THE number of people being convicted of sex crimes has risen by 22 per cent in a year, new figures show.
Details from Scotland’s chief statistician show 1,053 people were convicted in 2013/14, up from 864 the previous year.
Overall, the number of people convicted of a crime in Scottish courts rose by four per cent – the first increase in seven years.
CONNECT WITH THE SCOTSMAN
• Subscribe to our daily newsletter (requires registration) and get the latest news, sport and business headlines delivered to your inbox every morning
The Scottish Government said the increase was due largely to a rise in convictions for motor vehicle offences.
The rise in sex crimes is being put down to a widening in the definition of rape, which came into force in December 2010, and more victims coming forward in light of high-profile abuse scandals such as the Jimmy Savile case.
Justice secretary Michael Matheson said: “Although the number of sexual crimes in Scotland is still unacceptably high, it is encouraging to see that the number of convictions for these crimes is up as we are seeing more victims coming forward and more cases reaching our courts.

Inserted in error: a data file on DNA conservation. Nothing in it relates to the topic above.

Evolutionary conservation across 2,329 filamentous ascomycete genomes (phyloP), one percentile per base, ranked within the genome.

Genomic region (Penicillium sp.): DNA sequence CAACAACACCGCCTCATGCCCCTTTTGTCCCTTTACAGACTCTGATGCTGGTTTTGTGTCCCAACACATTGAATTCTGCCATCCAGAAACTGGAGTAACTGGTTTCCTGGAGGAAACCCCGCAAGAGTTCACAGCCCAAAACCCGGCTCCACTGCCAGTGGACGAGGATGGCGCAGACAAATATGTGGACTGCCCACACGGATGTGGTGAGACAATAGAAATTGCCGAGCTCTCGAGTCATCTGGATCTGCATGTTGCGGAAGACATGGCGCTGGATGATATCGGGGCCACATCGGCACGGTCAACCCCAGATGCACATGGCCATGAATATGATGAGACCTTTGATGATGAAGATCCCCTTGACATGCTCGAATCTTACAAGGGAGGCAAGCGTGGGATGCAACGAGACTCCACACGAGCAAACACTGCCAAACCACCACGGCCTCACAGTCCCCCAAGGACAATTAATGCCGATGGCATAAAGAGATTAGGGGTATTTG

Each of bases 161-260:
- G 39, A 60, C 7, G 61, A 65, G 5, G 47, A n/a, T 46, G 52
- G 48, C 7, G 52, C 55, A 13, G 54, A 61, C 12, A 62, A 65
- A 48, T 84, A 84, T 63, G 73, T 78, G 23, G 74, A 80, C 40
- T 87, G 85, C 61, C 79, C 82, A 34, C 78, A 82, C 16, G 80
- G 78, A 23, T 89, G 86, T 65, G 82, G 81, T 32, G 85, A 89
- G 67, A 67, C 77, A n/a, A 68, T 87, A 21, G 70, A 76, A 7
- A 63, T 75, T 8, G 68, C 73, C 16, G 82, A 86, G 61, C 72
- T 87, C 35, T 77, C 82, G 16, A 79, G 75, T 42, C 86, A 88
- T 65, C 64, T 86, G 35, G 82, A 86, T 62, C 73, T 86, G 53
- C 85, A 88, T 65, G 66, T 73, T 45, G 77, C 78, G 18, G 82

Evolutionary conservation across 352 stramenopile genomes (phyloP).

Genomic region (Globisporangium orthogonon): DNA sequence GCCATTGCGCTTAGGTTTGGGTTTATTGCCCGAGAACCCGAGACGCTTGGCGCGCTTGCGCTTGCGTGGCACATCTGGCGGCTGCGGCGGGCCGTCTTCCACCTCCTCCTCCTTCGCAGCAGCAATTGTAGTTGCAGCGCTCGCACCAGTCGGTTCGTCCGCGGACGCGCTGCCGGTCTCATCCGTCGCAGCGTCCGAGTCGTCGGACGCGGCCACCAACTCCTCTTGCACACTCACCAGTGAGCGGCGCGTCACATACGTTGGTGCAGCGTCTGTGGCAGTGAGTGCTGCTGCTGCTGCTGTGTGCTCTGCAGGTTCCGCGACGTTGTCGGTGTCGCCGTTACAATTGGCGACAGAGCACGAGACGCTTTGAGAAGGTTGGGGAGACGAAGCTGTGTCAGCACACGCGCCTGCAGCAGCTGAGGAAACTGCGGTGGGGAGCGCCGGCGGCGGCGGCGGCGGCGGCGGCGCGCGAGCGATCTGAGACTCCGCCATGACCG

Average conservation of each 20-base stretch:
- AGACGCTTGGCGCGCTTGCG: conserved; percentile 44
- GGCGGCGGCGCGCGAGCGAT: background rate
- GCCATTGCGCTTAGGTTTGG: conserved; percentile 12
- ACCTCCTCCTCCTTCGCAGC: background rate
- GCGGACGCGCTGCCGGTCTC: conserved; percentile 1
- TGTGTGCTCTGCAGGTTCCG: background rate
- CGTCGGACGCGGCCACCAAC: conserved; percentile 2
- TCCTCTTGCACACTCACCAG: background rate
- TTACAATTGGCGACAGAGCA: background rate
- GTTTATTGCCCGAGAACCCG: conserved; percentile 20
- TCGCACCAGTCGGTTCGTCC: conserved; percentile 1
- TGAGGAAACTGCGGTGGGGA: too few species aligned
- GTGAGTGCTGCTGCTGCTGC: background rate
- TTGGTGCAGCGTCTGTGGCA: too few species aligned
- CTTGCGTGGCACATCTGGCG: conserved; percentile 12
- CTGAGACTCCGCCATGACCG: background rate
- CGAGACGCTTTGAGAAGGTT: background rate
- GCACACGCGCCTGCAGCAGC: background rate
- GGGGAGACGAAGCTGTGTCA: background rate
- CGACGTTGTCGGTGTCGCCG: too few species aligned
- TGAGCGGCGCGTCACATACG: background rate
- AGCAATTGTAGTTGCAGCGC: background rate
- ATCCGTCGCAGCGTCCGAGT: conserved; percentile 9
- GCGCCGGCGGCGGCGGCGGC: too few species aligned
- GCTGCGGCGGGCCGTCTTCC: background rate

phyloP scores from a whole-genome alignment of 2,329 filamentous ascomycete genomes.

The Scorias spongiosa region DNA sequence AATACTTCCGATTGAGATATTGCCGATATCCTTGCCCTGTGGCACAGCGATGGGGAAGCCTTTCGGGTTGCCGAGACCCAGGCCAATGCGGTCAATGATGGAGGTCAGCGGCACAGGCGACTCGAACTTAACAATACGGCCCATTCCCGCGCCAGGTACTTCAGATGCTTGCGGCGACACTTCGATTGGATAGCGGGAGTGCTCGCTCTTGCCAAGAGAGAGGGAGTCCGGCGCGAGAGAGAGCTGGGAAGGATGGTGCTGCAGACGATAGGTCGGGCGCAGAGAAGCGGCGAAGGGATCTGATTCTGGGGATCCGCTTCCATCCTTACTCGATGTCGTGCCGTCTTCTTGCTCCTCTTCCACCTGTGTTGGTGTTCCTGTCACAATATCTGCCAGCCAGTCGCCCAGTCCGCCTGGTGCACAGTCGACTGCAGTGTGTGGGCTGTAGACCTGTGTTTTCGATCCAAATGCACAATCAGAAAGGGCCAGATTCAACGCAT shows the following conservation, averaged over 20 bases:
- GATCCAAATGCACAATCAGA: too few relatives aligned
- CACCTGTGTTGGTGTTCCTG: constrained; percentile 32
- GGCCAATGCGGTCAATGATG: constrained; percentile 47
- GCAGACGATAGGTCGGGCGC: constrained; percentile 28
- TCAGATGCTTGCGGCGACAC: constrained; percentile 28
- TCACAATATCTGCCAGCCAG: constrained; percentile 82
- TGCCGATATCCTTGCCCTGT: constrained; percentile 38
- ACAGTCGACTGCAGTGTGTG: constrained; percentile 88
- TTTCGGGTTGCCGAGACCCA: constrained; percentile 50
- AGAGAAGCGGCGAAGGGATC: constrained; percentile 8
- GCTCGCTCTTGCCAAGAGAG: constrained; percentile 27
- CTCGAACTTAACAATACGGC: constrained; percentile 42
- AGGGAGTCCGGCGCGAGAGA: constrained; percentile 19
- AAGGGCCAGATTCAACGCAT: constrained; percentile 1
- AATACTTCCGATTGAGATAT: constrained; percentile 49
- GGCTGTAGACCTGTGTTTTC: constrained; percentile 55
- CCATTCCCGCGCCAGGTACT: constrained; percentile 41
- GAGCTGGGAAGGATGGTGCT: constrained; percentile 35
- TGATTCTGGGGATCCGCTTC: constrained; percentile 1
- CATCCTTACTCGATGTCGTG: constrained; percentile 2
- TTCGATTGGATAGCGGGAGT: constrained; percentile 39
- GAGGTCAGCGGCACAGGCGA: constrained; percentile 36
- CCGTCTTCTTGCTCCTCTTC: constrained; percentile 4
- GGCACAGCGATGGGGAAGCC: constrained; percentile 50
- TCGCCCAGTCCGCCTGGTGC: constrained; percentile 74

“These types of cases can be harder to prove as they are often committed in private.
“However, victims should be assured that our law enforcement agencies and our courts are working hard to tackle these terrible crimes, secure the convictions of the guilty and ensure that they are punished.”
Today’s figures show that 96 per cent of those convicted of rape and 46 per cent of those convicted of sexual assault received a custodial sentence.
The average sentence for rape and attempted rape remains relatively unchanged at just over six and a half years – the longest sentence after murder.
However, the length of sentence for rape and attempted rape has is now seven months shorter than at its peak in 2007/08.
Mr Matheson added: “What today’s figures show is that our courts are ensuring that serious offenders receive lengthy prison sentences.
“Overall sentence lengths for serious crimes are up, sentence lengths for all crimes more generally are up and it is pleasing to see that the average sentence on conviction for handling an offensive weapon is now 374 days – up seven per cent in the past year – and three times higher than the average sentence for the same crime in 2004/05.”
SCOTSMAN TABLET AND IPHONE APPS